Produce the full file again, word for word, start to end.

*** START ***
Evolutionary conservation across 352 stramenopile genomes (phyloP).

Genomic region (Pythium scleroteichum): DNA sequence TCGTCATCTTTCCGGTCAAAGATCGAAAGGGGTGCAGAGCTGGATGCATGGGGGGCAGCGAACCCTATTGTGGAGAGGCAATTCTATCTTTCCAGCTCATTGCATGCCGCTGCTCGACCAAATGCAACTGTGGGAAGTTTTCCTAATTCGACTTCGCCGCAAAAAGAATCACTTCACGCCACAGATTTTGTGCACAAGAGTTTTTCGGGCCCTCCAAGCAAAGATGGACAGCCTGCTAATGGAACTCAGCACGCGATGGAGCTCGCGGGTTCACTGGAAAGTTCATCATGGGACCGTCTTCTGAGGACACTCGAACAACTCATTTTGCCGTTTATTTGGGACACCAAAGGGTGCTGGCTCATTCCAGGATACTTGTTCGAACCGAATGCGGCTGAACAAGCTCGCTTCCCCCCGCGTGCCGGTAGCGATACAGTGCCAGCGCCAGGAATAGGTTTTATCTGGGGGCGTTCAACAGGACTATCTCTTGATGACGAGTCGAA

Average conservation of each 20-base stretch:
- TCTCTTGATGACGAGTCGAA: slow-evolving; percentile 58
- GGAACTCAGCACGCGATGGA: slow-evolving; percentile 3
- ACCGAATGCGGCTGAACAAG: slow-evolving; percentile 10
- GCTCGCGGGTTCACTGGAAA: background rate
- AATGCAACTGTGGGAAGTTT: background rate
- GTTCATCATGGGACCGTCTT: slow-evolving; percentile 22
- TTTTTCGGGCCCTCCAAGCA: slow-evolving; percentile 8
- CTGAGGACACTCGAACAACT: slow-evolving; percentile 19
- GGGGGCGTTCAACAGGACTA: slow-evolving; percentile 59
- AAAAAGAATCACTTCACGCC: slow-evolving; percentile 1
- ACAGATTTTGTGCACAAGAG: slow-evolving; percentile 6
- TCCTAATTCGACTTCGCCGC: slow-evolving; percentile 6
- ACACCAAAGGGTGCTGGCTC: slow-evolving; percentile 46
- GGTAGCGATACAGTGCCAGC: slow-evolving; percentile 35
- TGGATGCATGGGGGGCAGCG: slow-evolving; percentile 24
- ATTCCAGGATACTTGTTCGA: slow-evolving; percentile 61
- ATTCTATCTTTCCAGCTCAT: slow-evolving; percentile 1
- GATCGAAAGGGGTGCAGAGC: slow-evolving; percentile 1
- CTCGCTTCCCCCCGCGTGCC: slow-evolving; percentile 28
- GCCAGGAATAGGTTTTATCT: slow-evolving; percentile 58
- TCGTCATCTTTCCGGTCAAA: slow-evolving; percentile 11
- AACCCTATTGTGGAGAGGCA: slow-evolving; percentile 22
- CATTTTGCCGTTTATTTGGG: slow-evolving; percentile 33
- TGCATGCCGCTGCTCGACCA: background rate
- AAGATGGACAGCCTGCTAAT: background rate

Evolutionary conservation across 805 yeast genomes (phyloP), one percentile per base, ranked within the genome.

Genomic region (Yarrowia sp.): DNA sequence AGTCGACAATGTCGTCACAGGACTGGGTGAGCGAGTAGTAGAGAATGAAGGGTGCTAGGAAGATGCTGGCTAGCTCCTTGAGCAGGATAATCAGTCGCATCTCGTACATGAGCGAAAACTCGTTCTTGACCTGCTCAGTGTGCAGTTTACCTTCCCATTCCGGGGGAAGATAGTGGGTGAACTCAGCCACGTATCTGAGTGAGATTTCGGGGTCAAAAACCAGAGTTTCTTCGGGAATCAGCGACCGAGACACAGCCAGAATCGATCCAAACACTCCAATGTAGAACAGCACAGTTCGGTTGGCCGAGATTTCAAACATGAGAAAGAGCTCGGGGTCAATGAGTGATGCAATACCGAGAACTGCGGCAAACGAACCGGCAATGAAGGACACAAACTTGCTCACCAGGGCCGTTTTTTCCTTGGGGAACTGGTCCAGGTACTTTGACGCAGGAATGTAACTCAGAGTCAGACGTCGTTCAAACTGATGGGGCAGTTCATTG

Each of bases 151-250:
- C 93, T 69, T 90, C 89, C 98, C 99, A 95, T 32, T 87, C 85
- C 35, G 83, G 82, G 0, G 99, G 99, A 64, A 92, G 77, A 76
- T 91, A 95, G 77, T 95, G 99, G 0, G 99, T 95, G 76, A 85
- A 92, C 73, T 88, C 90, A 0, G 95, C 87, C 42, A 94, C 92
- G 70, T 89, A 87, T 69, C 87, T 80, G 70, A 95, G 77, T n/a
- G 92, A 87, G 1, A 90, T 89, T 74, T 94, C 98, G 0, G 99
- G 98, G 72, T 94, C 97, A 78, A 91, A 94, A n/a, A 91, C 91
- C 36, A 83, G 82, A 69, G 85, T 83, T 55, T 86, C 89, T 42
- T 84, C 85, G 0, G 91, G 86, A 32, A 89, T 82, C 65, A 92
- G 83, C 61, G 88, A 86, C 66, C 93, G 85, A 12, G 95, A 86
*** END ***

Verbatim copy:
Evolutionary conservation across 352 stramenopile genomes (phyloP).

Genomic region (Pythium scleroteichum): DNA sequence TCGTCATCTTTCCGGTCAAAGATCGAAAGGGGTGCAGAGCTGGATGCATGGGGGGCAGCGAACCCTATTGTGGAGAGGCAATTCTATCTTTCCAGCTCATTGCATGCCGCTGCTCGACCAAATGCAACTGTGGGAAGTTTTCCTAATTCGACTTCGCCGCAAAAAGAATCACTTCACGCCACAGATTTTGTGCACAAGAGTTTTTCGGGCCCTCCAAGCAAAGATGGACAGCCTGCTAATGGAACTCAGCACGCGATGGAGCTCGCGGGTTCACTGGAAAGTTCATCATGGGACCGTCTTCTGAGGACACTCGAACAACTCATTTTGCCGTTTATTTGGGACACCAAAGGGTGCTGGCTCATTCCAGGATACTTGTTCGAACCGAATGCGGCTGAACAAGCTCGCTTCCCCCCGCGTGCCGGTAGCGATACAGTGCCAGCGCCAGGAATAGGTTTTATCTGGGGGCGTTCAACAGGACTATCTCTTGATGACGAGTCGAA

Average conservation of each 20-base stretch:
- TCTCTTGATGACGAGTCGAA: slow-evolving; percentile 58
- GGAACTCAGCACGCGATGGA: slow-evolving; percentile 3
- ACCGAATGCGGCTGAACAAG: slow-evolving; percentile 10
- GCTCGCGGGTTCACTGGAAA: background rate
- AATGCAACTGTGGGAAGTTT: background rate
- GTTCATCATGGGACCGTCTT: slow-evolving; percentile 22
- TTTTTCGGGCCCTCCAAGCA: slow-evolving; percentile 8
- CTGAGGACACTCGAACAACT: slow-evolving; percentile 19
- GGGGGCGTTCAACAGGACTA: slow-evolving; percentile 59
- AAAAAGAATCACTTCACGCC: slow-evolving; percentile 1
- ACAGATTTTGTGCACAAGAG: slow-evolving; percentile 6
- TCCTAATTCGACTTCGCCGC: slow-evolving; percentile 6
- ACACCAAAGGGTGCTGGCTC: slow-evolving; percentile 46
- GGTAGCGATACAGTGCCAGC: slow-evolving; percentile 35
- TGGATGCATGGGGGGCAGCG: slow-evolving; percentile 24
- ATTCCAGGATACTTGTTCGA: slow-evolving; percentile 61
- ATTCTATCTTTCCAGCTCAT: slow-evolving; percentile 1
- GATCGAAAGGGGTGCAGAGC: slow-evolving; percentile 1
- CTCGCTTCCCCCCGCGTGCC: slow-evolving; percentile 28
- GCCAGGAATAGGTTTTATCT: slow-evolving; percentile 58
- TCGTCATCTTTCCGGTCAAA: slow-evolving; percentile 11
- AACCCTATTGTGGAGAGGCA: slow-evolving; percentile 22
- CATTTTGCCGTTTATTTGGG: slow-evolving; percentile 33
- TGCATGCCGCTGCTCGACCA: background rate
- AAGATGGACAGCCTGCTAAT: background rate

Evolutionary conservation across 805 yeast genomes (phyloP), one percentile per base, ranked within the genome.

Genomic region (Yarrowia sp.): DNA sequence AGTCGACAATGTCGTCACAGGACTGGGTGAGCGAGTAGTAGAGAATGAAGGGTGCTAGGAAGATGCTGGCTAGCTCCTTGAGCAGGATAATCAGTCGCATCTCGTACATGAGCGAAAACTCGTTCTTGACCTGCTCAGTGTGCAGTTTACCTTCCCATTCCGGGGGAAGATAGTGGGTGAACTCAGCCACGTATCTGAGTGAGATTTCGGGGTCAAAAACCAGAGTTTCTTCGGGAATCAGCGACCGAGACACAGCCAGAATCGATCCAAACACTCCAATGTAGAACAGCACAGTTCGGTTGGCCGAGATTTCAAACATGAGAAAGAGCTCGGGGTCAATGAGTGATGCAATACCGAGAACTGCGGCAAACGAACCGGCAATGAAGGACACAAACTTGCTCACCAGGGCCGTTTTTTCCTTGGGGAACTGGTCCAGGTACTTTGACGCAGGAATGTAACTCAGAGTCAGACGTCGTTCAAACTGATGGGGCAGTTCATTG

Each of bases 151-250:
- C 93, T 69, T 90, C 89, C 98, C 99, A 95, T 32, T 87, C 85
- C 35, G 83, G 82, G 0, G 99, G 99, A 64, A 92, G 77, A 76
- T 91, A 95, G 77, T 95, G 99, G 0, G 99, T 95, G 76, A 85
- A 92, C 73, T 88, C 90, A 0, G 95, C 87, C 42, A 94, C 92
- G 70, T 89, A 87, T 69, C 87, T 80, G 70, A 95, G 77, T n/a
- G 92, A 87, G 1, A 90, T 89, T 74, T 94, C 98, G 0, G 99
- G 98, G 72, T 94, C 97, A 78, A 91, A 94, A n/a, A 91, C 91
- C 36, A 83, G 82, A 69, G 85, T 83, T 55, T 86, C 89, T 42
- T 84, C 85, G 0, G 91, G 86, A 32, A 89, T 82, C 65, A 92
- G 83, C 61, G 88, A 86, C 66, C 93, G 85, A 12, G 95, A 86